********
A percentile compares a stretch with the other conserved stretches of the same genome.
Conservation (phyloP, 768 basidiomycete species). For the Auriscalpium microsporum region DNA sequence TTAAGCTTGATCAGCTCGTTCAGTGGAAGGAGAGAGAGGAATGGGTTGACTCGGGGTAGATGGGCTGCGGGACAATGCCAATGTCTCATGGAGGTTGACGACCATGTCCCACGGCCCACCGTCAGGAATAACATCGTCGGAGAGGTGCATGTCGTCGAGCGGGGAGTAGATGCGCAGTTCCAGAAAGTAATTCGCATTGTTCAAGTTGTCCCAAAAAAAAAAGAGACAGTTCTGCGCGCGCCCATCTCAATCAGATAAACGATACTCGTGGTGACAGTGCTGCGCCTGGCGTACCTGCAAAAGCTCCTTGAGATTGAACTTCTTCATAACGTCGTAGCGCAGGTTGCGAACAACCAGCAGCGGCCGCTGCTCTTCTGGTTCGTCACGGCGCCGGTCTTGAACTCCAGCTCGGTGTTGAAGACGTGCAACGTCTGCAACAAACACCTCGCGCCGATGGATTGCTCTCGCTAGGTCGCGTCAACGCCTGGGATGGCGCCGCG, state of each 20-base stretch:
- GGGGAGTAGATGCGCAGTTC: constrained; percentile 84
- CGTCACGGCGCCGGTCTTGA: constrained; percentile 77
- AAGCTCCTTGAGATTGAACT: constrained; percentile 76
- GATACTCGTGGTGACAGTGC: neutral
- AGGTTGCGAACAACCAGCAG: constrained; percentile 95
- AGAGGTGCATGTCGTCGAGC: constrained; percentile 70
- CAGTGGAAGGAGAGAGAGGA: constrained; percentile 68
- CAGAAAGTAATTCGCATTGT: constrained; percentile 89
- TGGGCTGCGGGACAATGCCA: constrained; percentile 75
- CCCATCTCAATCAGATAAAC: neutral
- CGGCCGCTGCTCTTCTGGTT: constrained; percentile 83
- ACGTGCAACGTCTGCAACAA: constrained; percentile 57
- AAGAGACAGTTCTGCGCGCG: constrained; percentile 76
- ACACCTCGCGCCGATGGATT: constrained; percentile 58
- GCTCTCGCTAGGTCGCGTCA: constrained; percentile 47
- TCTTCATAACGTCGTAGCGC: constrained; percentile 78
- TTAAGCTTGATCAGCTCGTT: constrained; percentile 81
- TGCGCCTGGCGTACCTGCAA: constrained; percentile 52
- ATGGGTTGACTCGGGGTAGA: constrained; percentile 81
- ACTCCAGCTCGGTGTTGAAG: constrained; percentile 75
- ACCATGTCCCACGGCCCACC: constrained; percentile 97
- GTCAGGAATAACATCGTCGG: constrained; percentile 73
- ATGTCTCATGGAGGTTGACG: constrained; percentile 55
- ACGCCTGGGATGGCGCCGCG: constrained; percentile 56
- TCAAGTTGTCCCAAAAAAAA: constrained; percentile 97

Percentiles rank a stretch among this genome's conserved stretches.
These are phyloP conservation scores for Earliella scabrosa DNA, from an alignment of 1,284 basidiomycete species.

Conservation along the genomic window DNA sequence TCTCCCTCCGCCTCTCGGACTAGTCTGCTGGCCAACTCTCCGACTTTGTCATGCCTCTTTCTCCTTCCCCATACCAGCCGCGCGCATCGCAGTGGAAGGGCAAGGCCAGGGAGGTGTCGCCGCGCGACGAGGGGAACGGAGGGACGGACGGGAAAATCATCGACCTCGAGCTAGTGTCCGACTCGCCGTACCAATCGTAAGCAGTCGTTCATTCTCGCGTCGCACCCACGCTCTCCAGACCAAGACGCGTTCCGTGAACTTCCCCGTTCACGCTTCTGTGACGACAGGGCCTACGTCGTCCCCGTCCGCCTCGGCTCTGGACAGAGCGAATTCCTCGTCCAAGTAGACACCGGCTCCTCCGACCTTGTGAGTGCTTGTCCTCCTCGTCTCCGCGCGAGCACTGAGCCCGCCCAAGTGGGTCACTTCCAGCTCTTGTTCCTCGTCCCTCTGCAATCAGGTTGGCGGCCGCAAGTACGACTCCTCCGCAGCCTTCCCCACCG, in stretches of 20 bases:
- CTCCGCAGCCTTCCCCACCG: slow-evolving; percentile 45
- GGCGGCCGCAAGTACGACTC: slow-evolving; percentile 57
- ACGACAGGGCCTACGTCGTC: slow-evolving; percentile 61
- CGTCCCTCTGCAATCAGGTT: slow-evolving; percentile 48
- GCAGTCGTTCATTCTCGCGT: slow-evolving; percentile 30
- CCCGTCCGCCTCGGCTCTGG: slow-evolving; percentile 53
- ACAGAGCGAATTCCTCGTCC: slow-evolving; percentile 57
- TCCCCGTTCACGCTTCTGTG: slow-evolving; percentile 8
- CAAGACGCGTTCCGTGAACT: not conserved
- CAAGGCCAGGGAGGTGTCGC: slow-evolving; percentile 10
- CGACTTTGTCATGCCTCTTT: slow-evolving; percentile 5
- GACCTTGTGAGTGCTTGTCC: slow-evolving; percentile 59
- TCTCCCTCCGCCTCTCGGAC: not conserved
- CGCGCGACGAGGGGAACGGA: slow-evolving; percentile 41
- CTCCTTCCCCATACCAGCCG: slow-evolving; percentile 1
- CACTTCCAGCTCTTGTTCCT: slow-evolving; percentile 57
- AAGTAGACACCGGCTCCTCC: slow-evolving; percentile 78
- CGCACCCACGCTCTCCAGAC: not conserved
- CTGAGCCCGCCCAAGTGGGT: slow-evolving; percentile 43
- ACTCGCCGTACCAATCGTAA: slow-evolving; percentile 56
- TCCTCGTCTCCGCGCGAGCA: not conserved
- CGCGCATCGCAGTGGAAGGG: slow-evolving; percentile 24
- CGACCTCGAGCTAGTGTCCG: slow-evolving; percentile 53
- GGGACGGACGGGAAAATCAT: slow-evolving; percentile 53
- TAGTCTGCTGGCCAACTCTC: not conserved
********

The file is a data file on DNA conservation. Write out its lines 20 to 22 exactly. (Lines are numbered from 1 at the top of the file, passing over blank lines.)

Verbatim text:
- TGCGCCTGGCGTACCTGCAA: constrained; percentile 52
- ATGGGTTGACTCGGGGTAGA: constrained; percentile 81
- ACTCCAGCTCGGTGTTGAAG: constrained; percentile 75